Nebraska Bounty Hunter Guide: Requirements and Steps

    An estimated 1.9 million people live in Nebraska, a state which has a private, state-run bail system.1 Although commercial bail is permitted in the state, the practice of bounty hunting is not. Therefore, those who wish to work in the bail bond profession in Nebraska must become licensed as surety agents through the Nebraska Department of Insurance (DOI). Follow the guide below to learn more about the requirements for surety agents in Nebraska, as well as some tips for a profitable career.

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    Requirements for Prospective Surety Agents in Nebraska

    In Nebraska, surety agents must be at least 18 years of age, a US citizen or resident alien, and a resident of Nebraska. You must also have a net worth of at least $50,000 and incorporate your surety business. As is the case in many other states, you should have no felony convictions if you wish to work as an insurance producer and surety agent in Nebraska.

    Steps to a Career as a Surety Agent in Nebraska

    Having some law enforcement or investigative experience may help you as you start a career as a surety agent. There are also some additional steps you should consider that will give your career a boost. By following the steps below, you can help ensure that your surety agent career gets off to a good start.

    1. Acquire the appropriate training.

    Surety agents and law enforcement professionals share some of the same skills, like investigating, interviewing people, and doing research to find information. If you don’t have any law enforcement or investigative experience, you can take classes to help fill that void. Consider attending a bail enforcement training course in Nebraska or online. Bail enforcement training will help you understand bail bond law, the legality of search and seizure, skip tracing, and interviewing techniques. You may also consider obtaining a formal education or degree in criminal justice. Having a two-year degree can show potential employers that you are serious about your career while further exposing you to the legal system. Along with bail enforcement training, you should look for an experienced bounty hunter or even a bail bond agent who will mentor you in your career.

    2. Obtain a surety bond.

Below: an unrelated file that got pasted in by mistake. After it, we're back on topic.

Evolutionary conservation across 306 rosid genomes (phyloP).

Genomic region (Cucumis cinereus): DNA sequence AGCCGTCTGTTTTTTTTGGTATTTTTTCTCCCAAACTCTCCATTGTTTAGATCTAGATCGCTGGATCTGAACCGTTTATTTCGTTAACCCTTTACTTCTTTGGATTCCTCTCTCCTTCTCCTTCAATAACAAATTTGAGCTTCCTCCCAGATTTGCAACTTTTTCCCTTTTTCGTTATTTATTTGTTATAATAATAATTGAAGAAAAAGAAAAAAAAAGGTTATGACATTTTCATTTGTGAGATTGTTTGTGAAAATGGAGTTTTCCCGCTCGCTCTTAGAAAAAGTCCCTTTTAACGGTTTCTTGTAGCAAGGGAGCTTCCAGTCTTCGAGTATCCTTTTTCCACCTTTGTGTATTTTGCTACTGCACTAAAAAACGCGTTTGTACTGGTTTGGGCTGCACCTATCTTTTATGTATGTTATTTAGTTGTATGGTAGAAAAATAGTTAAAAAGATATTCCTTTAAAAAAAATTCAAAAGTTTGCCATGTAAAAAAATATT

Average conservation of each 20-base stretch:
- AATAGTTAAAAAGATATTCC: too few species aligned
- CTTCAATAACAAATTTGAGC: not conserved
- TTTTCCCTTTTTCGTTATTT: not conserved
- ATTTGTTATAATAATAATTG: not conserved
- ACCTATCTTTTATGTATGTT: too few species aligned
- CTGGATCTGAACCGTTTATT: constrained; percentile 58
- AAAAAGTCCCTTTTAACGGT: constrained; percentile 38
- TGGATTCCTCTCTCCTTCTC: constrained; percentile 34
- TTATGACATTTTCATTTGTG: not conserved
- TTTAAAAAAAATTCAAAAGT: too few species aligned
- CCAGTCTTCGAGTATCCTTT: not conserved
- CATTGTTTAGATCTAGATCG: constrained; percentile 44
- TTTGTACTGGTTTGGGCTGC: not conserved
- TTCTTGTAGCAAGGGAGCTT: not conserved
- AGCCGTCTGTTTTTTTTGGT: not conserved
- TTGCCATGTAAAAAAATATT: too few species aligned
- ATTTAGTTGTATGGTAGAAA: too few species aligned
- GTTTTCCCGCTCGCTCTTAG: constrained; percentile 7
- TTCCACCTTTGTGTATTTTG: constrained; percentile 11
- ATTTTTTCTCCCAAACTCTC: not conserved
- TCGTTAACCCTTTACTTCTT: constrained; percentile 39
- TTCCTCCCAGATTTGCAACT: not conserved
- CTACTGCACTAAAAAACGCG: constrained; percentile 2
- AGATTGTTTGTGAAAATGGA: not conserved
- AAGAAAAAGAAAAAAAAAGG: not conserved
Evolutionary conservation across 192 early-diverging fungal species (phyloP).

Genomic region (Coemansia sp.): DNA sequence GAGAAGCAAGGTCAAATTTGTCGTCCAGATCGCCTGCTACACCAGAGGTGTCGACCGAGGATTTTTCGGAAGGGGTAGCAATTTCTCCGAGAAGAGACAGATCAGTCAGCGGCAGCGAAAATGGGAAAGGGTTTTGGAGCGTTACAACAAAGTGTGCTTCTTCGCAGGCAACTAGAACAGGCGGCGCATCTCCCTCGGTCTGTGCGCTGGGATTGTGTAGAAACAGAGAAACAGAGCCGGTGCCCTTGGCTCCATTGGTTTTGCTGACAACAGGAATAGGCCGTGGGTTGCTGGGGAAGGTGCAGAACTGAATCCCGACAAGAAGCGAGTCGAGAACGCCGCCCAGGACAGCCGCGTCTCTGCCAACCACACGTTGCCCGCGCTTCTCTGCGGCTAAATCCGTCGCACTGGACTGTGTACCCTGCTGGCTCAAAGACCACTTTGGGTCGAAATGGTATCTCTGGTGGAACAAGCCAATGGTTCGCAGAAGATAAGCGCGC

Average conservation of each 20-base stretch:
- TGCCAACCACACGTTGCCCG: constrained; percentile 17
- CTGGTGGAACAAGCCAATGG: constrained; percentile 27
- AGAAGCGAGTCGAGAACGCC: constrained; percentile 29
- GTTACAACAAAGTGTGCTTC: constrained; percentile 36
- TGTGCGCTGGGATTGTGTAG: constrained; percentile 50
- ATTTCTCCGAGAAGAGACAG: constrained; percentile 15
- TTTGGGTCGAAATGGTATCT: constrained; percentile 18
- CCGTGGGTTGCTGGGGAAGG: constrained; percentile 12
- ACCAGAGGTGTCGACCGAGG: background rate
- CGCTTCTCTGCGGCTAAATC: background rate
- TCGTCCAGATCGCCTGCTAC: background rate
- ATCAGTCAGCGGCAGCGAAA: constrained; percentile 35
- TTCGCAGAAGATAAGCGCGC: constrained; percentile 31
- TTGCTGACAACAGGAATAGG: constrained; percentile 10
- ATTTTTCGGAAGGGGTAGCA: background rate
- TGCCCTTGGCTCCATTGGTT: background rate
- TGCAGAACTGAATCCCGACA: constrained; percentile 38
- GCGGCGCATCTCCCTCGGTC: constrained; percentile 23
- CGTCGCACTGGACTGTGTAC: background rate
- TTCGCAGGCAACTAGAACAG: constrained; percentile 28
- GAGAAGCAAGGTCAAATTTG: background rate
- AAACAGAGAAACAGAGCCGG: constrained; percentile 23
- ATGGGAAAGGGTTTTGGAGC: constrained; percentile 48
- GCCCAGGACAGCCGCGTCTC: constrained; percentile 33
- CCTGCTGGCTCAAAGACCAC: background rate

Nebraska state law requires surety agents to obtain a bond from a Nebraska-licensed bonding or insurance company of at least $100,000. If you plan to engage in transactions above $2 million, the required amount may be higher.

    3. Apply for a license.

    The Nebraska DOI uses the National Insurance Producer Registry (NIPR) to process applications. As of 2022, no exam was required for surety lines of business in Nebraska.

    4. Start working as a surety agent.

    Once you have your license, you can begin working as a surety agent. When apprehending a fugitive, you must provide the sheriff’s department with a copy of the bond for the fugitive you are capturing. Although the state of Nebraska does not require continuing education for surety agents, you should stay updated on any changes in legislation as it relates to surety and bail laws in the state.

    Related Careers

    While working as a surety agent, you may wish to supplement your income by working in similar professions. Working as a private investigator or process server can provide valuable experience to a new surety agent. To work in either profession, you need to be aware of the rules and restrictions in Nebraska.

    Private Investigator/ Private Detective

    Private investigators (PIs) work for clients to investigate legal, personal, or financial data. Private investigators in Nebraska must be licensed by the Nebraska Secretary of State (SOS). The SOS licenses private detectives and plain clothes investigators.

    Plain Clothes Investigator

    A plain clothes investigator is a private investigator who works as an employee of a detective agency. As of July 2022, the license and application fees were $63. Plain clothes detectives in Nebraska must:

    • Be at least 18 years of age
    • Have no felony convictions
    • Be a US citizen or resident alien
    • Pass a written exam

    Private Detective